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WA Guard had a year

Local reservists made history on a few fronts

SSG Melinda Grounds, a medic with the 141st Medical Group and a registered nurse in Idaho goes through a questionnaire with a visitor to the mass vaccination site at the Clark County Fairgrounds in Ridgefield on Jan. 28, 2021. Photo by Joseph Siemandel.

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CAMP MURRAY - To describe 2020 as unprecedented would be an understatement.

"This past year has been a trying year," said Washington National Guard Maj. Gen. Bret Daugherty, the adjutant general. "We not only continue to support the COVID mission, but we were also called up for two of the worst civil unrest rounds in our state's history, we saw wildfires spread in eastern and western Washington, had cyberattack attempts against our state network and still deployed 1,000 Guardsmen overseas on federal deployments."

When Washington state announced the nation's first confirmed case of COVID-19 in late January, no one could have imagined what we were in for. Several weeks later, following the first COVID-19 death and a growing case count, Gov. Jay Inslee announced the state would close non-essential businesses and schools.

With people out of work, the need for food assistance increased exponentially. At the same time, volunteers who typically operate food banks were told to stay home, as many fall within the at-risk population for COVID-19.

In March 2020, Washington National Guard personnel accepted their first mission, staffing numerous food banks across the state.

"With so many food banks needing assistance, we activated our Guardsmen to help man the food banks, as demand increased," said Daugherty. "We then moved from just food banks to helping distribute personal protective equipment, transporting ventilators and beds and staffed COVID-19 testing locations."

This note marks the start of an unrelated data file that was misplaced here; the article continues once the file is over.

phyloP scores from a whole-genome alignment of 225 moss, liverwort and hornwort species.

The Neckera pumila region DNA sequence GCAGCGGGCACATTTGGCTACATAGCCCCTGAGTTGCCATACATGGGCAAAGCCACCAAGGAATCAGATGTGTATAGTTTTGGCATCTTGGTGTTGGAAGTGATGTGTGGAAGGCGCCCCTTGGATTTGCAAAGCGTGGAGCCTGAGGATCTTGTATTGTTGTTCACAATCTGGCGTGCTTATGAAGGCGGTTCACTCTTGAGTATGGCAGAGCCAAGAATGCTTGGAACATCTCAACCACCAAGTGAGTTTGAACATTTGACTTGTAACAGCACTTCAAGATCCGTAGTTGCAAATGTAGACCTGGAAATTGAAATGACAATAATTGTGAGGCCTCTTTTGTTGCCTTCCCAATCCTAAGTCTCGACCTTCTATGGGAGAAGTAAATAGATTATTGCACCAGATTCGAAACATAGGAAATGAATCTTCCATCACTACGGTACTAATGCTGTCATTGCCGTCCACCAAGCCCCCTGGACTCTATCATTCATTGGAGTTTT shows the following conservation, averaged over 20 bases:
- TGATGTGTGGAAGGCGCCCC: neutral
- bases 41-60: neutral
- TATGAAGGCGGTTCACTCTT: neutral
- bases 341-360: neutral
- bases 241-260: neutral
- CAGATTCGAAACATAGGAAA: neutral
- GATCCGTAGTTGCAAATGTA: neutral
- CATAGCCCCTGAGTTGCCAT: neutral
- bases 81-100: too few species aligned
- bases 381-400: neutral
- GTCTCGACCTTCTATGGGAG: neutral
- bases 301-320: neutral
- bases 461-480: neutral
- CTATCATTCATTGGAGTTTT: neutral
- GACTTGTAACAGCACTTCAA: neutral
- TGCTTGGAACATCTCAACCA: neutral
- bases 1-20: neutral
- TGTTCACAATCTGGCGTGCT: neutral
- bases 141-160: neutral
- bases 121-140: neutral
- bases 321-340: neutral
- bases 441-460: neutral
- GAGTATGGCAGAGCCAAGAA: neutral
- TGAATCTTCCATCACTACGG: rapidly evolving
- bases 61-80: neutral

By June, more than 1,000 Guard members were supporting the state's COVID-19 response. In addition to working at food banks, Guardsmen assisted the Department of Health with mapping the spread of the virus and assembling test kits. Personnel also assisted the Employment Security Division by verifying unemployment claims, ensuring Washingtonians received their unemployment benefits.

"We had Guardsmen working in a number of different roles in the COVID-19 response, and every place we went, I would hear the same thing: how amazing our airmen and soldiers were doing," said Daugherty.

In June, the Washington National Guard was thrust into another mission, as civil unrest following the killing of George Floyd awoke racial tensions across America. Peaceful protests provided cover for unlawful actors who stirred up violence, leading to nightly riots in Seattle, Tacoma and Spokane. More than 1,500 Guardsmen were activated to support law enforcement officers in regaining peace.

"Our soldiers and airmen were prepared for whatever would come, be it peaceful or violent," said Sgt. Maj. Travis Wise, operations noncommissioned officer during the activation. "We reminded them that these people are our neighbors, family and friends. We are here serving so they can freely protest; we were doing the right thing."

As the summer started with civil disturbances, the season ended with the Guard supporting the Washington Department of Natural Resources on multiple wildfires across the state. More than 50 Guardsmen traveled to Davenport to assist on the Whitney Fire, while helicopter crews dropped water on the Palmer, Evans Canyon, Mima and Sumner Grade fires.

While the Guard worked to put out fires, Airmen with the 262nd Cyberspace Operations Squadron began providing additional security to the state's election system.

"This is the same type of support we provided in 2016, adding that extra layer of protection for the secretary of state's office," said Lt. Col. Thomas Pries, the commander of the 262nd Cyberspace Operations Squadron.

After a tense election that was overshadowed by accusations of voter fraud, a violent mob overtook the U.S. Capitol as the election results were being certified. In the state, a group of protesters breached the perimeter of the governor's mansion in Olympia. Over the next few weeks, 600 members of the Guard were activated to protect the state capitol in Olympia as the state Legislature began its 2021 session and 400 headed to the nation's capital, joining 25,000 Guardsmen from across the country to support the presidential inauguration.

"I cannot tell you how proud I am of the amazing work our men and women did in support of the Washington State Patrol," said Daugherty. "They helped protect our democracy and showed that when we as a nation and state called, our team was ready to answer."

At the same time, the work continued to support the state's COVID-19 mission, and a glimmer of hope began to appear as multiple vaccinations were approved for emergency use. More than 150 Guardsmen joined health care professionals and teams from the Department of Health operating four mass vaccination sites and a mobile team in the state.

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